in employment against members of certain classes." Newman v. GHS Osteopathic, Inc., 60 F.3d 153, 157 (3d Cir. 1995). Courts, including the Third Circuit, routinely use the case law under the three statutes interchangeably. Id. ; see DiBiase v. SmithKline Beecham Corp., 48 F.3d 719, 724 n.5 (3d Cir.) (relying on both ADEA and Title VII cases when addressing ADEA claim), cert. denied, 133 L. Ed. 2d 210, U.S. , 116 S. Ct. 306 (1995).
When addressing the question of individual liability under the ADA, ADEA and Title VII, courts look to case law under all three statutes. Stults v. Conoco, Inc., 76 F.3d 651, 655 (5th Cir. 1996); Williams v. Banning, 72 F.3d 552, 553 (7th Cir. 1995); Matthews v. Rollins Hudig Hall Co., 72 F.3d 50, 52 n.2 (7th Cir. 1995) (dicta); Thelen v. Marc's Big Boy Corp., 64 F.3d 264, 267 n.2 (7th Cir. 1995) (dicta); United States Equal Employ't Opportunity Comm'n v. AIC Security Investigations, Ltd., 55 F.3d 1276, 1280 (7th Cir.1995); Smith v. Lomax, 45 F.3d 402, 403 n.4 (11th Cir. 1995); Miller v. Maxwell's Int'l, Inc., 991 F.2d 583, 587 (9th Cir. 1993), cert. denied, 510 U.S. 1109, 114 S. Ct. 1049, 127 L. Ed. 2d 372 (1994).
As indicated, the ADEA, ADA and Title VII definitions of "employer" are virtually identical. Numerous courts of appeals have considered the question of employee liability in cases under the ADEA, ADA and Title VII. The majority of these courts have rejected the concept of employee liability. See Stults, 76 F.3d at 655, Tomka v. Seiler Corp., 66 F.3d 1295, 1313-17 (2d Cir. 1995); Gary v. Long, 313 U.S. App. D.C. 403, 59 F.3d 1391, 1399 (D.C. Cir.), cert. denied, U.S. , 133 L. Ed. 2d 493, 116 S. Ct. 569 (1995); AIC Sec'y Investigations, 55 F.3d at 1279-82; Cross v. Alabama, 49 F.3d 1490, 1504 (11th Cir. 1995); Smith, 45 F.3d at 403 n.4; Grant v. Lone Star Co., 21 F.3d 649, 653 (5th Cir.), cert. denied, 130 L. Ed. 2d 491, U.S. , 115 S. Ct. 574 (1994); Miller, 991 F.2d at 587. Numerous district court decisions in the Third Circuit have likewise rejected employee liability. See Johnakin v. City of Philadelphia, 1996 U.S. Dist. LEXIS 445, *2, No. 95-1588, 1996 WL 18821, at *6 (E.D.Pa. 18 January 1996) (listing cases in the Third Circuit which have limited liability to the employer); see also Clarke v. Whitney, 907 F. Supp. 893, 895 (E.D.Pa. 1995); Ascolese v. SEPTA, 902 F. Supp. 533, 538 (E.D.Pa. 1995); Clark v. Commonwealth of Pennsylvania, 885 F. Supp. 694 (E.D.Pa. 1995); Caplan v. Fellheimer Eichen Braverman & Kaskey, 882 F. Supp. 1529, 1531 (E.D.Pa. 1995); Verde v. City of Philadelphia, 862 F. Supp. 1329, 1334-1335 (E.D.Pa. 1994).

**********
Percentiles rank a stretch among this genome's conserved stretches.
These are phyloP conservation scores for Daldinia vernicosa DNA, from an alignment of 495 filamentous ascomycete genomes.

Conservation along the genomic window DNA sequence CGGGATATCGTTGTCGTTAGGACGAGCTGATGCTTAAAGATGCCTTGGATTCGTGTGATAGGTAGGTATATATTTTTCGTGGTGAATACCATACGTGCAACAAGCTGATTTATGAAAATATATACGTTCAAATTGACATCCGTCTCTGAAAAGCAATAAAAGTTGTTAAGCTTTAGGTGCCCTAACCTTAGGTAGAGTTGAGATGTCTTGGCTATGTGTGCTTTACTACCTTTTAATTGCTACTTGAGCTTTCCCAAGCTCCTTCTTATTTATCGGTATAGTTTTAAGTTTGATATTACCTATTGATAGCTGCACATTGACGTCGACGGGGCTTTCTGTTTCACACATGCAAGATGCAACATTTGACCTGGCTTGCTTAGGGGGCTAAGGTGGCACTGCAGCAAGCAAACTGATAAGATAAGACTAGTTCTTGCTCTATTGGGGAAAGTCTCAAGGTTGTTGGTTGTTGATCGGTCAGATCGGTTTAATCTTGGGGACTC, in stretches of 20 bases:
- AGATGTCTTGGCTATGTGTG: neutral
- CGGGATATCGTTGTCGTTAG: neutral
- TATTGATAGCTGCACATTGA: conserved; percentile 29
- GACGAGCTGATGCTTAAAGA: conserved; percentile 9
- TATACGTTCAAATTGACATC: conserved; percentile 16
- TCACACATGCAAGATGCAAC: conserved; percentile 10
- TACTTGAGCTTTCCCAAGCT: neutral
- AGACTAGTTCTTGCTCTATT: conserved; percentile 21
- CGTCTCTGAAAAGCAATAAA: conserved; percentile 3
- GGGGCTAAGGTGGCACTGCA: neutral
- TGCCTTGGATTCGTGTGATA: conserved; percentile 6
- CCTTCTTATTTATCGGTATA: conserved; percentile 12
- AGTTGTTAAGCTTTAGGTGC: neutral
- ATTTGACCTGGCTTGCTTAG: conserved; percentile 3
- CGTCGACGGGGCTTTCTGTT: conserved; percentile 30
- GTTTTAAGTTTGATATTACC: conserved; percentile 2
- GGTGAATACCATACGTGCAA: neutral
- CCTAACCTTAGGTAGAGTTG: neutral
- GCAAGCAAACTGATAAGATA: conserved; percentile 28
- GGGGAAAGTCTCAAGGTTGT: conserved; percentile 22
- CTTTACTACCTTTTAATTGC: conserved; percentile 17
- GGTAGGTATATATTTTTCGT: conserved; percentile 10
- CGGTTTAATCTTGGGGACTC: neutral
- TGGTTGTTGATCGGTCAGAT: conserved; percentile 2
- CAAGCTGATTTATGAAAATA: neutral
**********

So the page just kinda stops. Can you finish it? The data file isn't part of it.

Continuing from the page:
The Third Circuit has not addressed the issue of individual liability under the ADA and the ADEA. The Third Circuit has, however, addressed the issue of individual liability under Title VII. See Sheridan v. E.I. duPont de Nemours and Co., 1996 U.S. App. LEXIS 3892, No. 94-7509, 1996 WL 36283 (3d Cir.), vacated, 74 F.3d 1459 (3d Cir. 1996).
In Sheridan, the plaintiff, a hotel employee, argued the district court had erred by dismissing her Title VII claims against the hotel's general manager. 1996 WL 36283 at * 12. The plaintiff argued, because 42 U.S.C. § 2000e(b) defined the term "employer" to include "any agent" of an employer and the hotel's general manager was an "agent" of the hotel, the hotel's general manager could be held personally liable under Title VII. Id. The Third Circuit rejected plaintiff's argument:
Arguments such as Sheridan's have been considered by many of the other courts of appeals in cases under Title VII, as well as the [ADEA] and the [ADA], which contain definitions of an "employer" ... that mirror that of Title VII. Many of these courts appear to have completely rejected the concept of employee liability.... We follow the great weight of authority from other courts of appeals and hold that an employee cannot be sued.